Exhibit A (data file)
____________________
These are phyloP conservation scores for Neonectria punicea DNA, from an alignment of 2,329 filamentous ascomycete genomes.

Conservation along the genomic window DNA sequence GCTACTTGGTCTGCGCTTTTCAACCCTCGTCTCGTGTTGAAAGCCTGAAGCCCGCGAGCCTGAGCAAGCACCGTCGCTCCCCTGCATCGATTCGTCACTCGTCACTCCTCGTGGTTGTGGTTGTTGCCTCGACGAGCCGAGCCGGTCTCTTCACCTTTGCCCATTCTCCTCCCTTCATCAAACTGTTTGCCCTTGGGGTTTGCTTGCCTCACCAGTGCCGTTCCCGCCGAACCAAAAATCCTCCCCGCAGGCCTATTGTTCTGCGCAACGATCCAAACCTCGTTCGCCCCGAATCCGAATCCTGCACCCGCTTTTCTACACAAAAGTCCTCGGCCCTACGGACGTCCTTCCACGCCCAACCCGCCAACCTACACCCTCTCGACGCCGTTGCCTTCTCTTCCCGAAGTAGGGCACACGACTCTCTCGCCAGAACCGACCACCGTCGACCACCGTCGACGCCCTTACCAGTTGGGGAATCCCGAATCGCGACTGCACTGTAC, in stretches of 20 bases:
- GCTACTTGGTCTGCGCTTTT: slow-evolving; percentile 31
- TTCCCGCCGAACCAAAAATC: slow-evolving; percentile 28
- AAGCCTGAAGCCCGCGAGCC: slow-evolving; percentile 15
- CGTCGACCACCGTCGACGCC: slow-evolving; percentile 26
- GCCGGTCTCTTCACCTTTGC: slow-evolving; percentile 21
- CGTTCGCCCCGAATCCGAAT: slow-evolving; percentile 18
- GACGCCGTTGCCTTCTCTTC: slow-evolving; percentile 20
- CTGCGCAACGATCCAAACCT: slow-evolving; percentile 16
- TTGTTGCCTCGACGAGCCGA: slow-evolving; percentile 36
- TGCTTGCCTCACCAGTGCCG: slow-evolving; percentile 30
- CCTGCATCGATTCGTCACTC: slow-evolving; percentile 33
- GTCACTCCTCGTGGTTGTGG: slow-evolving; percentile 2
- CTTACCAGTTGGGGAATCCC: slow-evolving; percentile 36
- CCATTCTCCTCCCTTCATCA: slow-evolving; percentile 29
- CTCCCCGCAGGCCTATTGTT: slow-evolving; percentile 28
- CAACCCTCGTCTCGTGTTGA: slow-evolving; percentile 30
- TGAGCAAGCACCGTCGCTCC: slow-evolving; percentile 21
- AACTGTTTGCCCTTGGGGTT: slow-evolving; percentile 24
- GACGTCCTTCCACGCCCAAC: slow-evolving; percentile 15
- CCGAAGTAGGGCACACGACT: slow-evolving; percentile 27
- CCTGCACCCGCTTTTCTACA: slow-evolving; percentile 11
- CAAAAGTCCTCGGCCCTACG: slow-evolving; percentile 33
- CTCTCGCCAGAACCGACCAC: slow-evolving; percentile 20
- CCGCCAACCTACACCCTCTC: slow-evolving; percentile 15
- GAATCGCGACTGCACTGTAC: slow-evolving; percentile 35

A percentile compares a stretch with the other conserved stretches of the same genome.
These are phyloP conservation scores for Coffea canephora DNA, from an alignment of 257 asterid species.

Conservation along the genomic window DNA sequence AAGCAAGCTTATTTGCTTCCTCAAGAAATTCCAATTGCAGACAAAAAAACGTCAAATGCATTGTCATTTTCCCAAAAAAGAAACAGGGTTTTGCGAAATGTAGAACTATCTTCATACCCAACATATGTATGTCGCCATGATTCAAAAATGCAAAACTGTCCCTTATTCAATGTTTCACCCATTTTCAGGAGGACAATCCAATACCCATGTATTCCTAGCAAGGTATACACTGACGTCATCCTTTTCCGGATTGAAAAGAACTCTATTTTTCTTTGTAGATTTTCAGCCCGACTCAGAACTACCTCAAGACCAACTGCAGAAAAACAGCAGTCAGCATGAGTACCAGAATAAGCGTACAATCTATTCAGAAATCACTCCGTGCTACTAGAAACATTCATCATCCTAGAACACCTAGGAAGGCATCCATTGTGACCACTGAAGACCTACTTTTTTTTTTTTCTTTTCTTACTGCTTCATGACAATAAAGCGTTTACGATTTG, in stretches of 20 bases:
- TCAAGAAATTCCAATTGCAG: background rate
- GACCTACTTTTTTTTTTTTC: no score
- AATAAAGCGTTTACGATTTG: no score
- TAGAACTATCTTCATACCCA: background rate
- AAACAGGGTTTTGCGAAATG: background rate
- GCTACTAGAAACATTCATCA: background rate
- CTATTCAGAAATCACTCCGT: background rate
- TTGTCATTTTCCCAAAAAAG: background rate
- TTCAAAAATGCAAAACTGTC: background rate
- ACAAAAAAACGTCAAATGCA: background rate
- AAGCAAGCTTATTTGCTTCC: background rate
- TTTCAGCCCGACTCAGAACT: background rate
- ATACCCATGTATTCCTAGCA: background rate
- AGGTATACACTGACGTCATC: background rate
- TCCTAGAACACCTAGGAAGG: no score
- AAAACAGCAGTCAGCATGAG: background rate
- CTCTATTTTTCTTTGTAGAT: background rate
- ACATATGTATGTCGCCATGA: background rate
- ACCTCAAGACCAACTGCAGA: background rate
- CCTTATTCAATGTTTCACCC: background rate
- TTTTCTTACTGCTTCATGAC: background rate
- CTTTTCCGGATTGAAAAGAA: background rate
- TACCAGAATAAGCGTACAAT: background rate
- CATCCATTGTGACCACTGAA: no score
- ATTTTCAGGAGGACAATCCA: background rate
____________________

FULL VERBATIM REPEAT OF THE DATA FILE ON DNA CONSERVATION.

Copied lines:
These are phyloP conservation scores for Neonectria punicea DNA, from an alignment of 2,329 filamentous ascomycete genomes.

Conservation along the genomic window DNA sequence GCTACTTGGTCTGCGCTTTTCAACCCTCGTCTCGTGTTGAAAGCCTGAAGCCCGCGAGCCTGAGCAAGCACCGTCGCTCCCCTGCATCGATTCGTCACTCGTCACTCCTCGTGGTTGTGGTTGTTGCCTCGACGAGCCGAGCCGGTCTCTTCACCTTTGCCCATTCTCCTCCCTTCATCAAACTGTTTGCCCTTGGGGTTTGCTTGCCTCACCAGTGCCGTTCCCGCCGAACCAAAAATCCTCCCCGCAGGCCTATTGTTCTGCGCAACGATCCAAACCTCGTTCGCCCCGAATCCGAATCCTGCACCCGCTTTTCTACACAAAAGTCCTCGGCCCTACGGACGTCCTTCCACGCCCAACCCGCCAACCTACACCCTCTCGACGCCGTTGCCTTCTCTTCCCGAAGTAGGGCACACGACTCTCTCGCCAGAACCGACCACCGTCGACCACCGTCGACGCCCTTACCAGTTGGGGAATCCCGAATCGCGACTGCACTGTAC, in stretches of 20 bases:
- GCTACTTGGTCTGCGCTTTT: slow-evolving; percentile 31
- TTCCCGCCGAACCAAAAATC: slow-evolving; percentile 28
- AAGCCTGAAGCCCGCGAGCC: slow-evolving; percentile 15
- CGTCGACCACCGTCGACGCC: slow-evolving; percentile 26
- GCCGGTCTCTTCACCTTTGC: slow-evolving; percentile 21
- CGTTCGCCCCGAATCCGAAT: slow-evolving; percentile 18
- GACGCCGTTGCCTTCTCTTC: slow-evolving; percentile 20
- CTGCGCAACGATCCAAACCT: slow-evolving; percentile 16
- TTGTTGCCTCGACGAGCCGA: slow-evolving; percentile 36
- TGCTTGCCTCACCAGTGCCG: slow-evolving; percentile 30
- CCTGCATCGATTCGTCACTC: slow-evolving; percentile 33
- GTCACTCCTCGTGGTTGTGG: slow-evolving; percentile 2
- CTTACCAGTTGGGGAATCCC: slow-evolving; percentile 36
- CCATTCTCCTCCCTTCATCA: slow-evolving; percentile 29
- CTCCCCGCAGGCCTATTGTT: slow-evolving; percentile 28
- CAACCCTCGTCTCGTGTTGA: slow-evolving; percentile 30
- TGAGCAAGCACCGTCGCTCC: slow-evolving; percentile 21
- AACTGTTTGCCCTTGGGGTT: slow-evolving; percentile 24
- GACGTCCTTCCACGCCCAAC: slow-evolving; percentile 15
- CCGAAGTAGGGCACACGACT: slow-evolving; percentile 27
- CCTGCACCCGCTTTTCTACA: slow-evolving; percentile 11
- CAAAAGTCCTCGGCCCTACG: slow-evolving; percentile 33
- CTCTCGCCAGAACCGACCAC: slow-evolving; percentile 20
- CCGCCAACCTACACCCTCTC: slow-evolving; percentile 15
- GAATCGCGACTGCACTGTAC: slow-evolving; percentile 35

A percentile compares a stretch with the other conserved stretches of the same genome.
These are phyloP conservation scores for Coffea canephora DNA, from an alignment of 257 asterid species.

Conservation along the genomic window DNA sequence AAGCAAGCTTATTTGCTTCCTCAAGAAATTCCAATTGCAGACAAAAAAACGTCAAATGCATTGTCATTTTCCCAAAAAAGAAACAGGGTTTTGCGAAATGTAGAACTATCTTCATACCCAACATATGTATGTCGCCATGATTCAAAAATGCAAAACTGTCCCTTATTCAATGTTTCACCCATTTTCAGGAGGACAATCCAATACCCATGTATTCCTAGCAAGGTATACACTGACGTCATCCTTTTCCGGATTGAAAAGAACTCTATTTTTCTTTGTAGATTTTCAGCCCGACTCAGAACTACCTCAAGACCAACTGCAGAAAAACAGCAGTCAGCATGAGTACCAGAATAAGCGTACAATCTATTCAGAAATCACTCCGTGCTACTAGAAACATTCATCATCCTAGAACACCTAGGAAGGCATCCATTGTGACCACTGAAGACCTACTTTTTTTTTTTTCTTTTCTTACTGCTTCATGACAATAAAGCGTTTACGATTTG, in stretches of 20 bases:
- TCAAGAAATTCCAATTGCAG: background rate
- GACCTACTTTTTTTTTTTTC: no score
- AATAAAGCGTTTACGATTTG: no score
- TAGAACTATCTTCATACCCA: background rate
- AAACAGGGTTTTGCGAAATG: background rate
- GCTACTAGAAACATTCATCA: background rate
- CTATTCAGAAATCACTCCGT: background rate
- TTGTCATTTTCCCAAAAAAG: background rate
- TTCAAAAATGCAAAACTGTC: background rate
- ACAAAAAAACGTCAAATGCA: background rate
- AAGCAAGCTTATTTGCTTCC: background rate
- TTTCAGCCCGACTCAGAACT: background rate
- ATACCCATGTATTCCTAGCA: background rate
- AGGTATACACTGACGTCATC: background rate
- TCCTAGAACACCTAGGAAGG: no score
- AAAACAGCAGTCAGCATGAG: background rate
- CTCTATTTTTCTTTGTAGAT: background rate
- ACATATGTATGTCGCCATGA: background rate
- ACCTCAAGACCAACTGCAGA: background rate
- CCTTATTCAATGTTTCACCC: background rate
- TTTTCTTACTGCTTCATGAC: background rate
- CTTTTCCGGATTGAAAAGAA: background rate
- TACCAGAATAAGCGTACAAT: background rate
- CATCCATTGTGACCACTGAA: no score
- ATTTTCAGGAGGACAATCCA: background rate